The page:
Wednesday, April 16, 2008

What Gödel Proved

As explained by Nagel and Newman in their classic introduction to Kurt Gödel's landmark Incompleteness Theorem,
"...given any consistent set of arithmetical axioms, there are true arithmetical statements that cannot be derived from the set."
A Mathematical System is based on a limited set of axioms, i.e. assertions or statements that are assumed to be true without the need for any proof.

Figure 1: Axioms as Self-evident Truths

Using the internal rules of the Mathematical System, these axioms can then be used as basis to determine whether other assertions within such a system are true or false. Assertions that are proven to be true are accorded the status of Theorems.

Figure 2: Proving Assertions

These theorems can in turn be used (together with axioms or other theorems) to prove or disprove other assertions via the same method of Deductive Reasoning. One would therefore expect that such an ongoing process of generating assertions and proving them would result in a mathematical system that is able to extend itself by uncovering or constructing more mathematical truths while, at the same time, avoiding false assertions that would allow inconsistency(-ies) to creep into the System. Gödel found out that this is not the case.

Figure 3: Consistent and Complete Mathematical System
(Click on image to enlarge)

What Gödel proved in 1931 was that avoiding inconsistency within the system comes at the expense of completeness, i.e. the system's characteristic of being self-contained (in other words, 'complete in itself'). In a mathematical system based on axioms, there will always be assertions that are true, but whose truth cannot be proven from within the system on the basis of its axioms (or by way of the system's theorems). The truth of these assertions can be determined from outside the system [aka the 'Environment'], but not from within.

Figure 4: Consistent but Incomplete Mathematical System
(Click on image to enlarge)

Gödel's Incompleteness Theorem has a number of implications that have been explored at length, but i believe that one of the most significant, as explained by Douglas Hofstadter* is that:
"...provability is a weaker notion than truth** no matter what axiomatic system is involved."
A timely reminder to those who count on a given system to always come up with evidence to establish truth. There are situations when lack of evidence does not negate the truth of an assertion. Sometimes, you just have to step outside the system to see that this is indeed the case.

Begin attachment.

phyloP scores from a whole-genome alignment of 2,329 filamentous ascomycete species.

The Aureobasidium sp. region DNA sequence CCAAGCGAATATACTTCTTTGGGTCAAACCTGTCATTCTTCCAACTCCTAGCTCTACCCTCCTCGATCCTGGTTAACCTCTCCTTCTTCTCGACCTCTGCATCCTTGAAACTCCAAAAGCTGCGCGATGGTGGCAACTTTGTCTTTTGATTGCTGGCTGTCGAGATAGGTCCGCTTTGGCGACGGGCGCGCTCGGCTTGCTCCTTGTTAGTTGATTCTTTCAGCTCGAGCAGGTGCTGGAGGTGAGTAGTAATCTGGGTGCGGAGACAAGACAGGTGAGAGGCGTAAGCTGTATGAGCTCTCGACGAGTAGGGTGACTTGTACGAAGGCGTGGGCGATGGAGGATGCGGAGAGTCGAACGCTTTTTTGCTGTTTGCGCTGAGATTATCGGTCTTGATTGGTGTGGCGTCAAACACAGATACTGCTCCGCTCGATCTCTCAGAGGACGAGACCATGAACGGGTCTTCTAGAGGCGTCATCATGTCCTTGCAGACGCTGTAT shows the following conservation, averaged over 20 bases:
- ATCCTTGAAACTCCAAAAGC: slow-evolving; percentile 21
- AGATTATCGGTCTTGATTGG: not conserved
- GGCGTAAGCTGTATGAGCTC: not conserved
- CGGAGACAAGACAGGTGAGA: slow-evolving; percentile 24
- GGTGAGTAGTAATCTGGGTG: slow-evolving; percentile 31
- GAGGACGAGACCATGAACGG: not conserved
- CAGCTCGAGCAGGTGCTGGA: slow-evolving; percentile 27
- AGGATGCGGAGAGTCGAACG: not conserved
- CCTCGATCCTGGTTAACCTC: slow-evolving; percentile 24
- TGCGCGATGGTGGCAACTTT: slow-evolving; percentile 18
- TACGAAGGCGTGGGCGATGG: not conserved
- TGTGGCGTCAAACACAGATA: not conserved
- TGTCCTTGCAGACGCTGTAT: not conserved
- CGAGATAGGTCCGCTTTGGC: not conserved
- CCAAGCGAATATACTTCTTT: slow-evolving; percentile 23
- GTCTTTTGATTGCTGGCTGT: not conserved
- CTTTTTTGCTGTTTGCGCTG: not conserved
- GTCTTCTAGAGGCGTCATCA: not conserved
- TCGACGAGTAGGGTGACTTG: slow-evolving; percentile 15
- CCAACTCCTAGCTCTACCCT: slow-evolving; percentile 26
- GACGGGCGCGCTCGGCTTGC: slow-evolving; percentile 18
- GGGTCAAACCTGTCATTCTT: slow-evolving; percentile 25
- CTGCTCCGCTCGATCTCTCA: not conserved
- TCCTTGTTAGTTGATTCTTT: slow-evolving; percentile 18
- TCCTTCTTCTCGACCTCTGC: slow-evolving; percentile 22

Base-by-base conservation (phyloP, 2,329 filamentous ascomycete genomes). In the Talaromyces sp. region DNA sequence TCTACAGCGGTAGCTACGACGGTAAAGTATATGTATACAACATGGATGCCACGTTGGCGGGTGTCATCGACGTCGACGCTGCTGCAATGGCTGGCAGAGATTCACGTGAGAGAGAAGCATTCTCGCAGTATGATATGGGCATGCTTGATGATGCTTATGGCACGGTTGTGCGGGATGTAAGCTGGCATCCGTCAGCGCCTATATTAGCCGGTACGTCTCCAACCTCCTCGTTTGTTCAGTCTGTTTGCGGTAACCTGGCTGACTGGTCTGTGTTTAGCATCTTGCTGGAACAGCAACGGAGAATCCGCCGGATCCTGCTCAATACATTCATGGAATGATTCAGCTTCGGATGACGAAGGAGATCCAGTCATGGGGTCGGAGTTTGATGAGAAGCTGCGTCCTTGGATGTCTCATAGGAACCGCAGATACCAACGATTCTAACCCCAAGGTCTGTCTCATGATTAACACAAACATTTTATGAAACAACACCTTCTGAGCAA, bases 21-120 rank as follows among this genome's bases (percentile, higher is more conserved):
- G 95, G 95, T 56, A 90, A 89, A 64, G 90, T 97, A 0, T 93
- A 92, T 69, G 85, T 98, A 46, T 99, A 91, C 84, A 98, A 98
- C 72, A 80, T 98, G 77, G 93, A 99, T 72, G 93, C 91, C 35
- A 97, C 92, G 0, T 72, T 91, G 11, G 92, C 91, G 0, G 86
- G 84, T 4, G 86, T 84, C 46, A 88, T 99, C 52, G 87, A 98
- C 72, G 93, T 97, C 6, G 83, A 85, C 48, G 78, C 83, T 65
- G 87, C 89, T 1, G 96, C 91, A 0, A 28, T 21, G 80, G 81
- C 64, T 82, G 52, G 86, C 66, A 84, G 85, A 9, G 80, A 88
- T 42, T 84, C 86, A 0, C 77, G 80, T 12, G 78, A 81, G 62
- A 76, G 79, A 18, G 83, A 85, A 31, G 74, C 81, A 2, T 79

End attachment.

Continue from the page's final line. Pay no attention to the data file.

Update April-16-2008: Here's an excellent discussion on Douglas Hofstadter's book Gödel, Escher, Bach (also known by its shortname GEB).

Update April-25-2008: It is also important to emphasize what Gödel does not prove, i.e. Gödel does not prove the romantic and anti-rationalist notion that "There are true things which cannot be proved".

*in his book Gödel, Escher, Bach: an Eternal Golden Braid
**Emphasis mine.


Jego said...

Great summary. I saw Hofstadter's GED at Booksale but it was missing the first 60 or so pages. I have a poorly scanned soft-copy which is a pain to read.

Jego said...

GED? I meant GEB -- Godel Escher Bach.

cvj said...

Thanks Jeg. It's good that understanding what Godel proved is easier than understanding how he went about proving it.

I have a copy of GEB but haven't gotten around to reading it in depth.

Brian Brotarlo said...

What the common tao has always known, Godel has taken to the scientific mainstream.

His method, known as Godel numbering, is a breakthrough.

CVJ, the great thing about mathematicians and philosophers is that unlike novelist, you do not have to read the original.

cvj said...

Hi Brian, i agree. Mathematical and philosophical (as well as scientific) concepts once introduced, break free of its author.

Kang Li Xin ace said...

we are a group of secondary school students working on a project related to Godel's first theorem. We found that your diagrams are of great help to us and would like to obtain your permission to use these diagrams for our project. Regarding figure 4, we are not clear what the assertion of the man means. Could you further explain on it?
Thank you.

cvj said...

Hi, yes please go ahead and use the diagrams. 'Assertion' is just a synonym for 'statement'. In diagram #4, it is drawn as free floating i.e. not connected to any axiom or theorem to show that its truth is not derived from any axiom or theorem. (In that way, the assertion is similar to an axiom, rather than a theorem.)

Kang Li Xin ace said...

Thank you for allowing us to use your diagrams! As our project would be submitted into the Singapore Mathematics Festival competition, we need to know your name for acknowledgement. Please feel free to drop us an email at if there are any inquiries. Please reply ASAP! Thanks:)

cvj said...

You're welcome. My name is Carlos Villamil Jugo. Good luck on the competition.